One-stop-fusion-shopping at

Guest post by Mike Stanley, Systems Engineer at Freescale

Back in February, I wrote an article describing the Xtrinsic sensor fusion library for Kinetis MCUs. Over the intervening months, we’ve made a number of improvements:

  • Demo and Development versions of the kit have been consolidated into a single installer that covers all options.
  • The limited “Evaluation” version has been removed. In its place, we offer free board-locked licenses tied to your Freedom development board. Licenses are generated automatically during the installation procedure.  You now have access to the full development version with your first download.
  • We’ve added support for two new base boards, bringing the total to four: FRDM-KL25ZFRDM-KL26ZFRDM-K20D50M and FRDM-K64F.
  • We’ve updated the Xtrinsic Sensor Fusion Toolbox for Android to support the new boards.  We also added several neat new features I’ll mention below.
  • We’ve published our Xtrinsic Sensor Fusion Toolbox for Windows.  It’s not a clone of the Android variant, although there are some common features.  It goes will beyond that tool, offering a deeper understanding into some of the underlying calibration and fusion routines.
  • We’ve reworked the Android app landing page into a one-stop-shop for all things related to sensor fusion.  Visit to find convenient links for everything you’ll need to get your project started.  That includes all of the above, plus training materials, and a link to the Freescale Software Services group.  They can provide quotes for production software licenses and custom consulting work.

Figure 1 will look familiar to readers who have experimented with the Xtrinsic Sensor Fusion Toolbox for Android. The rotating PCB display shown here was inspired by that app.  The Windows version gives you some really nice additions.  First and foremost are support (via UART/USB wired connections) for the FRDM-FXS-9AXIS and FRDM-FXS-MULTI sensor boards.  Unlike the FRDM-FXS-MULTI-B board, these do not have Bluetooth modules, and cannot be used with the Android version of the toolbox.  That’s no problem for the Windows variant, which uses the virtual serial port feature of the OpenSDA interface to talk with the boards.  Simply plug your boards into your Windows machine, start the application and click the “Auto Detect” button you see in the upper right of the figure.  The application will cycle through your PCs serial ports until it finds one connected to a Freedom board and running the template app from the Xtrinsic Sensor Fusion Library for Kinetis MCUs.  And if you have a Bluetooth enabled PC, pair it to your FRDM-FXS-MULTI-B and run wirelessly.  The communications interface is the same from the perspective of the Windows GUI.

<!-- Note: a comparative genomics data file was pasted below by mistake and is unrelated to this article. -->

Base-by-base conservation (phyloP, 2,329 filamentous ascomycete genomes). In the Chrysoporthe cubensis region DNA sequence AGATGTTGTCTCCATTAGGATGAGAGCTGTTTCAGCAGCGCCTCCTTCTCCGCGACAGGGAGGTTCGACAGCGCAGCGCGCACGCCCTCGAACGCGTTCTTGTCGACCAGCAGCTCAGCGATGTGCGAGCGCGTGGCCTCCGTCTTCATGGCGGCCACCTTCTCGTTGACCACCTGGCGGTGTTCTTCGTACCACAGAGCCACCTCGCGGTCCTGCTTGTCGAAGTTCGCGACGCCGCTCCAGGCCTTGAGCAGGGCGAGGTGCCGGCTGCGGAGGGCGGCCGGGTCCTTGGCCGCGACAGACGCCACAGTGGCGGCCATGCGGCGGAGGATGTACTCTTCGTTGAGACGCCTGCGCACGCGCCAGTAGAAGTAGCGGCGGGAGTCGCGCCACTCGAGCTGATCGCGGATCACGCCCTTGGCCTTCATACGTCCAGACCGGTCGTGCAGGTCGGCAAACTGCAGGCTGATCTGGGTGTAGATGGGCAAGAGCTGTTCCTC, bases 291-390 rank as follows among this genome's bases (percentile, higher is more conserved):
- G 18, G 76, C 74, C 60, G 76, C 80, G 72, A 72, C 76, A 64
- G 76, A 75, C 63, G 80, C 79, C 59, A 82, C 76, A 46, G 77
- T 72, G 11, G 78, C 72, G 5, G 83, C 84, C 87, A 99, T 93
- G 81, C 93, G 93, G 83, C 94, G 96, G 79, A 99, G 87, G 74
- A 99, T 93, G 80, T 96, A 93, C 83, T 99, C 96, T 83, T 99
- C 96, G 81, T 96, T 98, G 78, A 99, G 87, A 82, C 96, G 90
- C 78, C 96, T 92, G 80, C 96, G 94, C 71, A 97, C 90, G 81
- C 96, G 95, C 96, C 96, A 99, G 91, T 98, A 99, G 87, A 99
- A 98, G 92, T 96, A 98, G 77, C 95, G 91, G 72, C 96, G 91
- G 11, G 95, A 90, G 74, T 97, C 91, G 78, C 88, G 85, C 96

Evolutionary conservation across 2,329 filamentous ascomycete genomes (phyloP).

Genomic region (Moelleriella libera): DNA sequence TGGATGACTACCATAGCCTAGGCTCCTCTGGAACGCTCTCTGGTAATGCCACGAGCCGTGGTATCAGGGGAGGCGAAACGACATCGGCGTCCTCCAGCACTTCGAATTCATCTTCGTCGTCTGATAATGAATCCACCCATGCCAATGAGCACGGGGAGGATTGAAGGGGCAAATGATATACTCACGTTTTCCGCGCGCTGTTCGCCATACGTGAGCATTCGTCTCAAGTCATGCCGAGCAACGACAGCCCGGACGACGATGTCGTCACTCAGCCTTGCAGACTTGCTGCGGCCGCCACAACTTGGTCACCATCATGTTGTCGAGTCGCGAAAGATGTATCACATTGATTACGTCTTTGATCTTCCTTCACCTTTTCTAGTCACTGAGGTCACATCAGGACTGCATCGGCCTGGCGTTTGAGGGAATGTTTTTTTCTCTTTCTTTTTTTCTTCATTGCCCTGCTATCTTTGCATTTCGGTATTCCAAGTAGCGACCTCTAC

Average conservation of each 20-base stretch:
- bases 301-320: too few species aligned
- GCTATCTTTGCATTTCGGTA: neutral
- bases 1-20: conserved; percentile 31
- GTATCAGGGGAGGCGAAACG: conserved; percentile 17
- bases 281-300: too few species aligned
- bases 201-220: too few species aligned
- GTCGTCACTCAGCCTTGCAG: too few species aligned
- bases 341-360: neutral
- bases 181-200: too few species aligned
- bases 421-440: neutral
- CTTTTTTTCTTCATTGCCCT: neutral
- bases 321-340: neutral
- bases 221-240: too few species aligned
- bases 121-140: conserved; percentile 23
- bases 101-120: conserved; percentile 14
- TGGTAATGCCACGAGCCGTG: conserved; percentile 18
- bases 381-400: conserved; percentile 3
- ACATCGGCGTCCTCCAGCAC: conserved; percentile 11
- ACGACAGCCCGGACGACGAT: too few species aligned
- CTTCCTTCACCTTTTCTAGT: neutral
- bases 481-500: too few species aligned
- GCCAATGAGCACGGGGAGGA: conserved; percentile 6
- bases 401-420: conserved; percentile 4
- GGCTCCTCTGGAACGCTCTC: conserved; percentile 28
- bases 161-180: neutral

Figure 1: Xtrinsic Sensor Fusion Toolbox for Windows – Device View

Just like the Android version, you can select from a variety of fusion algorithms.  Also shown are the version of embedded firmware running on your Freedom board, along with the type of board (assuming you have debug packets enabled on the board).



Figure 2: Xtrinsic Sensor Fusion Toolbox for Windows – Sensors View

Figure 2 shows you the “Sensors” view of the application.  Here you have current values and value versus time plots for raw accelerometer and gyro readings, plus calibrated magnetometer.


Figure 3: Xtrinsic Sensor Fusion Toolbox for Windows – Dynamics View

The “Dynamics” view, shown in Figure 4, lets you look at some of the virtual sensor outputs from the sensor fusion library.  These include orientation in roll/pitch/compass heading form, angular velocity and acceleration.  You might wonder what the difference is between “angular velocity” and the gyro readings on the “Sensors” page.  If your algorithm selection supports a physical gyro, then the values in Figure 3 have had gyro offsets subtracted from them.  If your algorithm does not include gyro support, then the angular velocity included here is the result of a “virtual gyro calculation” (see “Building a virtual gyro“).